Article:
“There is something magical about Soweto. Yes, it was a prison designed by our oppressors, but it also have us a sense of self-determination and control. Soweto was ours. It had an aspirational quality that you don’t find elsewhere. In America the dream is to make it out of the ghetto. In Soweto, because there was no leaving the ghetto, the dream was to transform the ghetto.”
“I never understood why my grandmother had a driveway. She didn’t have a car. She didn’t know how to drive. Yet she had a driveway. All of our neighbors had driveways, some with fancy, cast-iron gates. None of them had cars, either. There was no future in which most of these families would ever have cars. There was maybe one car for every thousand people, yet almost everyone had a driveway. It was almost like building the driveway was a way of willing the car to happen. The story of Soweto is the story of the driveways. It is a hopeful place.”
“That, and so many other smaller incidents in my life, made me realize that language, even more than color, defines who you are to people. I became a chameleon. My color didn’t change, but I could change your perception of my color. If you spoke to me in Zulu, I replied to you in Zulu. If you spoke to me in Tswana, I replied to you on Tswana. Maybe I didn’t look like you, but if I spoke like you, I was you.”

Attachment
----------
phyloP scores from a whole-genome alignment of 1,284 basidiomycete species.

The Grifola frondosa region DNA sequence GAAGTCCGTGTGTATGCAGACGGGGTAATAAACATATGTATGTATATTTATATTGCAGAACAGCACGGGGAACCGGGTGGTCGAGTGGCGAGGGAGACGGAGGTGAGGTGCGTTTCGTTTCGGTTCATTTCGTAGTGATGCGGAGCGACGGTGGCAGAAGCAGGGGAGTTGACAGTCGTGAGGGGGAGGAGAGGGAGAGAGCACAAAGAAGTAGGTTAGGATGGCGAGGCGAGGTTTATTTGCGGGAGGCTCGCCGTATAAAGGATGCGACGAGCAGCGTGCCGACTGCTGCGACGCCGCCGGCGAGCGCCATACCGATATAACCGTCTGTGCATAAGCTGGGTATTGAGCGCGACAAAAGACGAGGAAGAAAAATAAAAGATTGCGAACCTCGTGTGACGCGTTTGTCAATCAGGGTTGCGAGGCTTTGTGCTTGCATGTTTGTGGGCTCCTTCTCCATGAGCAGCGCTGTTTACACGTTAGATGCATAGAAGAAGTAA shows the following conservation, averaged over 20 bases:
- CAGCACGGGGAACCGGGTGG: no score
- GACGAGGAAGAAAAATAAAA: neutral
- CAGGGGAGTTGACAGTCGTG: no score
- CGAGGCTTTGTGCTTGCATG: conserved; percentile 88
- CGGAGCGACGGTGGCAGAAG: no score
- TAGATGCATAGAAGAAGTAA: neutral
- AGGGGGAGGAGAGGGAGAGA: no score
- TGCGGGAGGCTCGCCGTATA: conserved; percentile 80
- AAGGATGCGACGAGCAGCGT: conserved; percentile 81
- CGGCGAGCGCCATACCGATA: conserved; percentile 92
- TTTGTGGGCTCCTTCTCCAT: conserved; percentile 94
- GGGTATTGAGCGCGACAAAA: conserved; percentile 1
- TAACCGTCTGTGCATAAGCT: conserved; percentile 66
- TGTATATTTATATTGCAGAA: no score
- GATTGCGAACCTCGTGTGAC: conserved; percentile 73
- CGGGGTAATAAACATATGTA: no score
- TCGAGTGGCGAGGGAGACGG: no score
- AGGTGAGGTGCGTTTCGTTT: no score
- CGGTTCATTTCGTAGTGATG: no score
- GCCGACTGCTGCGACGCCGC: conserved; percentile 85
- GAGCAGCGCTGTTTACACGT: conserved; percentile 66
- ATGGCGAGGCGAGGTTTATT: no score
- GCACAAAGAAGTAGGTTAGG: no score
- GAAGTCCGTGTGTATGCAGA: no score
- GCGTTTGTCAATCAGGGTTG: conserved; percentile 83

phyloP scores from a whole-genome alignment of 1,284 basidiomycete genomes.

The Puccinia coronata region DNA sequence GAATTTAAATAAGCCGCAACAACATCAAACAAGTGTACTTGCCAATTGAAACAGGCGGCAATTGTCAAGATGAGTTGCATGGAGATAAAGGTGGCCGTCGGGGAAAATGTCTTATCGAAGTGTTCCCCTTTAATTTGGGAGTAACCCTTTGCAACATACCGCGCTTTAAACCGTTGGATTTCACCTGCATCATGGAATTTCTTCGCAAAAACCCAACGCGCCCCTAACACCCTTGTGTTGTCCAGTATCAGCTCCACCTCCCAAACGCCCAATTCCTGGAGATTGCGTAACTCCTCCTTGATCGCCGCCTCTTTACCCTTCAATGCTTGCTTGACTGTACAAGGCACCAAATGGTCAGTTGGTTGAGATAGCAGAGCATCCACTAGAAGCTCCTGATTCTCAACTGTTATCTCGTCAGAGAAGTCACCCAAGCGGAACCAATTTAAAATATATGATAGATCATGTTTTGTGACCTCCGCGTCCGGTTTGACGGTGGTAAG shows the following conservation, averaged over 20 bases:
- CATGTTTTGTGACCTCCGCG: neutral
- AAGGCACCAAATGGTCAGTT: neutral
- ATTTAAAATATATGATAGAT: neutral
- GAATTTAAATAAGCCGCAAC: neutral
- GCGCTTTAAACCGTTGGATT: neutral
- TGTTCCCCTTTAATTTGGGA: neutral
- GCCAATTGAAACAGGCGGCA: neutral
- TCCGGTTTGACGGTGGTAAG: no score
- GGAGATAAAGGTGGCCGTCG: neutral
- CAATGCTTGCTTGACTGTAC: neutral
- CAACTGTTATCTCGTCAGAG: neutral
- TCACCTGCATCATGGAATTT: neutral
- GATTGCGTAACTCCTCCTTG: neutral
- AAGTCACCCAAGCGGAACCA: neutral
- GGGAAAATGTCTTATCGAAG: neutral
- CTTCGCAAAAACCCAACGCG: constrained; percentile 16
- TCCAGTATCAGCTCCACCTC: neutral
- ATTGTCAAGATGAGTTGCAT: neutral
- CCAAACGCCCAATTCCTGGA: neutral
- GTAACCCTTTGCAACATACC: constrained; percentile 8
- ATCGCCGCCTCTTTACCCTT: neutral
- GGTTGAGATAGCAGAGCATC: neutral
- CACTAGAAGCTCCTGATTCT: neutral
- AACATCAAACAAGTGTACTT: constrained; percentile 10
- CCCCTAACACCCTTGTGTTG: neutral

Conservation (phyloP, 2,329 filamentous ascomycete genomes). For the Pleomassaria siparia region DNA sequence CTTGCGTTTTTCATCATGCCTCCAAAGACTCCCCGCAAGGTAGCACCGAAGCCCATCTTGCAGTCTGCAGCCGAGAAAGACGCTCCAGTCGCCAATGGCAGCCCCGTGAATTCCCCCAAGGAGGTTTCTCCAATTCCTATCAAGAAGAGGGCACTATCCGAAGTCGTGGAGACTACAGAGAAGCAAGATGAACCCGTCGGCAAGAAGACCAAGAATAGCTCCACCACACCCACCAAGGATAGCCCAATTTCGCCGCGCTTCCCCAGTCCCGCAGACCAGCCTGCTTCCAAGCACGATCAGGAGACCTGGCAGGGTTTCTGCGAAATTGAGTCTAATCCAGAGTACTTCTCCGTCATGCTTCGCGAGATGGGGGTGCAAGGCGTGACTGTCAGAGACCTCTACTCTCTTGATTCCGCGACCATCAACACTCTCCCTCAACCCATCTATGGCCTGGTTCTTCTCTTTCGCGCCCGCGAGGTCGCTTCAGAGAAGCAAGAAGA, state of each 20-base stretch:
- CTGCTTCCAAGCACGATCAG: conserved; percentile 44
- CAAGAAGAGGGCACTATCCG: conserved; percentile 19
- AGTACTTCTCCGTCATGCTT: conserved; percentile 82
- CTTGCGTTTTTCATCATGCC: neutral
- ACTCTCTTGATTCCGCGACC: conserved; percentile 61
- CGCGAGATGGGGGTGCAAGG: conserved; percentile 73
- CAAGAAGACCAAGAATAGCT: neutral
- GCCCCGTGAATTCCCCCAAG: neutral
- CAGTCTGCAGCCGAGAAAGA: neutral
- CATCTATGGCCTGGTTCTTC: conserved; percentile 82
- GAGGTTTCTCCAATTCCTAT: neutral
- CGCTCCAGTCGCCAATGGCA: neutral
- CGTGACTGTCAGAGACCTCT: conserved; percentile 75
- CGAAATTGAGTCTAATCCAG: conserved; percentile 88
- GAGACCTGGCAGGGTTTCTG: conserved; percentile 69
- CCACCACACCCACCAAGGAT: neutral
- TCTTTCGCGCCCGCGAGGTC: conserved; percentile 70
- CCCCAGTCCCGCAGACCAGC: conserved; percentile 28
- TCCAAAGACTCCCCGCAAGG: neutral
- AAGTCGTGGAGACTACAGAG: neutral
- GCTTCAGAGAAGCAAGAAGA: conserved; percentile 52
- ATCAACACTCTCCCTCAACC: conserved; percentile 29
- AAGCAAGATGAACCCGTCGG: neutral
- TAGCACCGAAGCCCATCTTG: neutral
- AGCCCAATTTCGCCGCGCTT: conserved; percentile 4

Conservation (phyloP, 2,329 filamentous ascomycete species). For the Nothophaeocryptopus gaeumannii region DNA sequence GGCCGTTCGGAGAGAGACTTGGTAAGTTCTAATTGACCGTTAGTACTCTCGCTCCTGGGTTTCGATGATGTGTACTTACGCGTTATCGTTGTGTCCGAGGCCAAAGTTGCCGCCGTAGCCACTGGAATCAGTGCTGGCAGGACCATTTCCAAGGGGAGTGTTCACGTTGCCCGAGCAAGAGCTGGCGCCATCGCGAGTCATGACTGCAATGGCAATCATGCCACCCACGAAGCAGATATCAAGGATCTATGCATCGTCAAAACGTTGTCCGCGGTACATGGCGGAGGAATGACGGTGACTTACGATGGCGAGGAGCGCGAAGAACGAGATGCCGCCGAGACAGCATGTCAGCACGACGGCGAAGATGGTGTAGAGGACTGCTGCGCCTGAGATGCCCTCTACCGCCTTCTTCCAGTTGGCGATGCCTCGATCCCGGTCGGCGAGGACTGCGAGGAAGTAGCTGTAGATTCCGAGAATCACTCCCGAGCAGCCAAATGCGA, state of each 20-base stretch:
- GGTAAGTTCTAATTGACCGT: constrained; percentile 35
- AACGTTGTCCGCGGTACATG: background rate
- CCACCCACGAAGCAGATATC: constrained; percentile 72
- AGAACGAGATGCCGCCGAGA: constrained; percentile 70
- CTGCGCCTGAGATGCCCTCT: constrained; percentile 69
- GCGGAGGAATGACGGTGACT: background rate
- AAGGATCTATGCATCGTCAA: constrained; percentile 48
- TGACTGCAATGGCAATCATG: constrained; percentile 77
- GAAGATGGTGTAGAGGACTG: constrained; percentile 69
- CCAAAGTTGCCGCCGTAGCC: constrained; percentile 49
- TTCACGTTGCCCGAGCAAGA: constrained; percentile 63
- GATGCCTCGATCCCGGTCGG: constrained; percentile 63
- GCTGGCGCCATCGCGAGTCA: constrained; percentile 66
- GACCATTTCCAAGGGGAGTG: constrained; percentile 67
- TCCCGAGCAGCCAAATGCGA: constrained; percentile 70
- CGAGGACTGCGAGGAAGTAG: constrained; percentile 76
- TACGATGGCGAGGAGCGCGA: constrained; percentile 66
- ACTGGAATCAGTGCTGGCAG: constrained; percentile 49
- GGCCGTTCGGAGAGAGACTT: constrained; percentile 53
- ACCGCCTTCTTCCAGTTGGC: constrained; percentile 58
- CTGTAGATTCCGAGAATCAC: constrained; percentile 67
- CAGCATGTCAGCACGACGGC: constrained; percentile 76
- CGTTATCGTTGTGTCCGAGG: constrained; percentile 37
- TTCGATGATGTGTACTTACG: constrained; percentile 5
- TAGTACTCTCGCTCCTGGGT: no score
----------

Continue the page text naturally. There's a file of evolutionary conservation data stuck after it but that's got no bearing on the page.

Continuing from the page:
“Being at H.A. Jack made realize I was black. Before that recess I’d never had to choose, but when I was forced to choose, I chose black. The world saw me as colored, but I didn’t spend my life looking at myself. I spent my life looking at other people. I saw myself as the people around me, and the people around me were black. My cousins are black, my mom is black, my gran is black. I grew up black. Because I had a white father, because I’d been in white Sunday school, I got along with the white kids. I wasn’t a part of their tribe. But the black kids braced me. “Come along”, they said. “You’re rolling with us”. With the black kids, I wasn’t constantly trying to be. With the black kids, I just was.”
“We always wore secondhand clothes, from Goodwill stores or that were giveaways from white people at church. All the other kids at school got brands, Nike and Adidas. I never got brands. One time I asked my mom for Adidas sneakers. She came home with some knockoff brands, Abidas.
“Mom, these are fake,” I said.
“I don’t see the difference.”
“Look at the logo. These are four stripes instead of three.”
“Lucky you,” she said. “You get one extra.”
“The butcher sold bones, too. We called them “soup bones,” but they were actually labeled “dog bones” in the store; people would cook them for their dogs as a treat. Whenever times were really tough we’d fall back on dog bones. My mom would boil them for soup. We’d suck the marrow out of them. Sucking marrow out of bones is a skill poor people learn early. I’ll never forget the first time I went to a fancy restaurant as a grown man and someone told me, “You have to try the bone marrow. It is such a delicacy. It is divine.”. They ordered it, and the waiter brought it out, and I was like, “Dog bones, motherfucker!” I was not impressed.”
I would definitely recommend reading “Born a Crime” by Trevor Noah – not only it is factually insightful but it is also a good laugh.